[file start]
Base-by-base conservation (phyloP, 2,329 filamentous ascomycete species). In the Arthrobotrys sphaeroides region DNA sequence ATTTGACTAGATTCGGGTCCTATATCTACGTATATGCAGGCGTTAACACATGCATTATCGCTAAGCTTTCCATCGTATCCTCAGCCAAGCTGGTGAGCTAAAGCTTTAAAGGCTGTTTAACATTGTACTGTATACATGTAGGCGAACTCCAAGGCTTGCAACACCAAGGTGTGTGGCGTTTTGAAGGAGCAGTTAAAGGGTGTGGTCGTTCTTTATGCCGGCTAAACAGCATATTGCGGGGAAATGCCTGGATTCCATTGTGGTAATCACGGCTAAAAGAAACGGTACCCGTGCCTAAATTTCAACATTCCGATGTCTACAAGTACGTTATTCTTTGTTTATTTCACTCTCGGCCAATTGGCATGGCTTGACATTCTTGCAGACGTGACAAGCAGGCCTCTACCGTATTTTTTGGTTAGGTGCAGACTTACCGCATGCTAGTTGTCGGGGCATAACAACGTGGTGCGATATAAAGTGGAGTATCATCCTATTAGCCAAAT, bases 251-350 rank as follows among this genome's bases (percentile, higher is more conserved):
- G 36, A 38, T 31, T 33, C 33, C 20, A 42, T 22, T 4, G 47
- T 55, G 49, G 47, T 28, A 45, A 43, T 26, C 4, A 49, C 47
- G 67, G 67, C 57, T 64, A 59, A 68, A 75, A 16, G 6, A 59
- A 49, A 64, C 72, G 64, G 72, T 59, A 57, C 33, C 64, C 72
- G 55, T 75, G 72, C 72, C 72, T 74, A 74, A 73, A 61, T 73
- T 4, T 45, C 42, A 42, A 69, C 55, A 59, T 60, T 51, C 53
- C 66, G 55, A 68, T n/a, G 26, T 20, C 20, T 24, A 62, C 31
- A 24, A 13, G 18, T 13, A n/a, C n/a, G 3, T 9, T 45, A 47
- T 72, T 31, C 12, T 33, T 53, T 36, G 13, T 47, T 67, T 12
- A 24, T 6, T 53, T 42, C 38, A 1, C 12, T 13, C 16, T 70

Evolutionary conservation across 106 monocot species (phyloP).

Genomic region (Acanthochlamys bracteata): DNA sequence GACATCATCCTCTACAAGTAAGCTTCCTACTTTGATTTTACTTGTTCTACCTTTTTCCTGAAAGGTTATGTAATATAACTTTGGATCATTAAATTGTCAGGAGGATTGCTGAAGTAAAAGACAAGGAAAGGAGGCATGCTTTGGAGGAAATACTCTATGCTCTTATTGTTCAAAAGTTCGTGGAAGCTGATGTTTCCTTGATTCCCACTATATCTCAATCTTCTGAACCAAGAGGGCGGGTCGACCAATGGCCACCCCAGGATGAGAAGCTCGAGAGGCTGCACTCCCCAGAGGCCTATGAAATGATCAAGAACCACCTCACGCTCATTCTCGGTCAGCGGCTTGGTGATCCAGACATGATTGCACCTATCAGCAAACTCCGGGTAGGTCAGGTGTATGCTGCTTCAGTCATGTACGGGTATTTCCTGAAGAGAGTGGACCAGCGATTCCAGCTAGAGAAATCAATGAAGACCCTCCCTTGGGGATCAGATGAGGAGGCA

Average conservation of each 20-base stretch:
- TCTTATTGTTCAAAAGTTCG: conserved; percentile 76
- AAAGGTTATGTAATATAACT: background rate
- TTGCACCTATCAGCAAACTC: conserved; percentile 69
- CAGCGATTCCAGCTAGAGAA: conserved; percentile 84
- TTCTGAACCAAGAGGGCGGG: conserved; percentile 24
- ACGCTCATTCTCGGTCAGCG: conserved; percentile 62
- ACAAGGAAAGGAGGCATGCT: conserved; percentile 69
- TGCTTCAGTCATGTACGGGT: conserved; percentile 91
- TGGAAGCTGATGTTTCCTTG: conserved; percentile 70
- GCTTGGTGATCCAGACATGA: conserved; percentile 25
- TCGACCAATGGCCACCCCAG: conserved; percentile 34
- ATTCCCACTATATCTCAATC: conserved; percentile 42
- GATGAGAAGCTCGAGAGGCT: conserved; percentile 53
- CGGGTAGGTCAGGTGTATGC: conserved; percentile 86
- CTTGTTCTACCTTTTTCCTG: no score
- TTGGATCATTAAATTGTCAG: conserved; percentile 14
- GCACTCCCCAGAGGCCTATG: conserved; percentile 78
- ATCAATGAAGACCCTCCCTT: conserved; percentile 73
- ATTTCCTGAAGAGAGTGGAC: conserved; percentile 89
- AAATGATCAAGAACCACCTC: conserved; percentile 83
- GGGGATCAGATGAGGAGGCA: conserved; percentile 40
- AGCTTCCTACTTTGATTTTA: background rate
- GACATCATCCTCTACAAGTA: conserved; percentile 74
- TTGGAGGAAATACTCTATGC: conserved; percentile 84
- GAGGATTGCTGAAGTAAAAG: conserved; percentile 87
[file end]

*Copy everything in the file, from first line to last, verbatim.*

Base-by-base conservation (phyloP, 2,329 filamentous ascomycete species). In the Arthrobotrys sphaeroides region DNA sequence ATTTGACTAGATTCGGGTCCTATATCTACGTATATGCAGGCGTTAACACATGCATTATCGCTAAGCTTTCCATCGTATCCTCAGCCAAGCTGGTGAGCTAAAGCTTTAAAGGCTGTTTAACATTGTACTGTATACATGTAGGCGAACTCCAAGGCTTGCAACACCAAGGTGTGTGGCGTTTTGAAGGAGCAGTTAAAGGGTGTGGTCGTTCTTTATGCCGGCTAAACAGCATATTGCGGGGAAATGCCTGGATTCCATTGTGGTAATCACGGCTAAAAGAAACGGTACCCGTGCCTAAATTTCAACATTCCGATGTCTACAAGTACGTTATTCTTTGTTTATTTCACTCTCGGCCAATTGGCATGGCTTGACATTCTTGCAGACGTGACAAGCAGGCCTCTACCGTATTTTTTGGTTAGGTGCAGACTTACCGCATGCTAGTTGTCGGGGCATAACAACGTGGTGCGATATAAAGTGGAGTATCATCCTATTAGCCAAAT, bases 251-350 rank as follows among this genome's bases (percentile, higher is more conserved):
- G 36, A 38, T 31, T 33, C 33, C 20, A 42, T 22, T 4, G 47
- T 55, G 49, G 47, T 28, A 45, A 43, T 26, C 4, A 49, C 47
- G 67, G 67, C 57, T 64, A 59, A 68, A 75, A 16, G 6, A 59
- A 49, A 64, C 72, G 64, G 72, T 59, A 57, C 33, C 64, C 72
- G 55, T 75, G 72, C 72, C 72, T 74, A 74, A 73, A 61, T 73
- T 4, T 45, C 42, A 42, A 69, C 55, A 59, T 60, T 51, C 53
- C 66, G 55, A 68, T n/a, G 26, T 20, C 20, T 24, A 62, C 31
- A 24, A 13, G 18, T 13, A n/a, C n/a, G 3, T 9, T 45, A 47
- T 72, T 31, C 12, T 33, T 53, T 36, G 13, T 47, T 67, T 12
- A 24, T 6, T 53, T 42, C 38, A 1, C 12, T 13, C 16, T 70

Evolutionary conservation across 106 monocot species (phyloP).

Genomic region (Acanthochlamys bracteata): DNA sequence GACATCATCCTCTACAAGTAAGCTTCCTACTTTGATTTTACTTGTTCTACCTTTTTCCTGAAAGGTTATGTAATATAACTTTGGATCATTAAATTGTCAGGAGGATTGCTGAAGTAAAAGACAAGGAAAGGAGGCATGCTTTGGAGGAAATACTCTATGCTCTTATTGTTCAAAAGTTCGTGGAAGCTGATGTTTCCTTGATTCCCACTATATCTCAATCTTCTGAACCAAGAGGGCGGGTCGACCAATGGCCACCCCAGGATGAGAAGCTCGAGAGGCTGCACTCCCCAGAGGCCTATGAAATGATCAAGAACCACCTCACGCTCATTCTCGGTCAGCGGCTTGGTGATCCAGACATGATTGCACCTATCAGCAAACTCCGGGTAGGTCAGGTGTATGCTGCTTCAGTCATGTACGGGTATTTCCTGAAGAGAGTGGACCAGCGATTCCAGCTAGAGAAATCAATGAAGACCCTCCCTTGGGGATCAGATGAGGAGGCA

Average conservation of each 20-base stretch:
- TCTTATTGTTCAAAAGTTCG: conserved; percentile 76
- AAAGGTTATGTAATATAACT: background rate
- TTGCACCTATCAGCAAACTC: conserved; percentile 69
- CAGCGATTCCAGCTAGAGAA: conserved; percentile 84
- TTCTGAACCAAGAGGGCGGG: conserved; percentile 24
- ACGCTCATTCTCGGTCAGCG: conserved; percentile 62
- ACAAGGAAAGGAGGCATGCT: conserved; percentile 69
- TGCTTCAGTCATGTACGGGT: conserved; percentile 91
- TGGAAGCTGATGTTTCCTTG: conserved; percentile 70
- GCTTGGTGATCCAGACATGA: conserved; percentile 25
- TCGACCAATGGCCACCCCAG: conserved; percentile 34
- ATTCCCACTATATCTCAATC: conserved; percentile 42
- GATGAGAAGCTCGAGAGGCT: conserved; percentile 53
- CGGGTAGGTCAGGTGTATGC: conserved; percentile 86
- CTTGTTCTACCTTTTTCCTG: no score
- TTGGATCATTAAATTGTCAG: conserved; percentile 14
- GCACTCCCCAGAGGCCTATG: conserved; percentile 78
- ATCAATGAAGACCCTCCCTT: conserved; percentile 73
- ATTTCCTGAAGAGAGTGGAC: conserved; percentile 89
- AAATGATCAAGAACCACCTC: conserved; percentile 83
- GGGGATCAGATGAGGAGGCA: conserved; percentile 40
- AGCTTCCTACTTTGATTTTA: background rate
- GACATCATCCTCTACAAGTA: conserved; percentile 74
- TTGGAGGAAATACTCTATGC: conserved; percentile 84
- GAGGATTGCTGAAGTAAAAG: conserved; percentile 87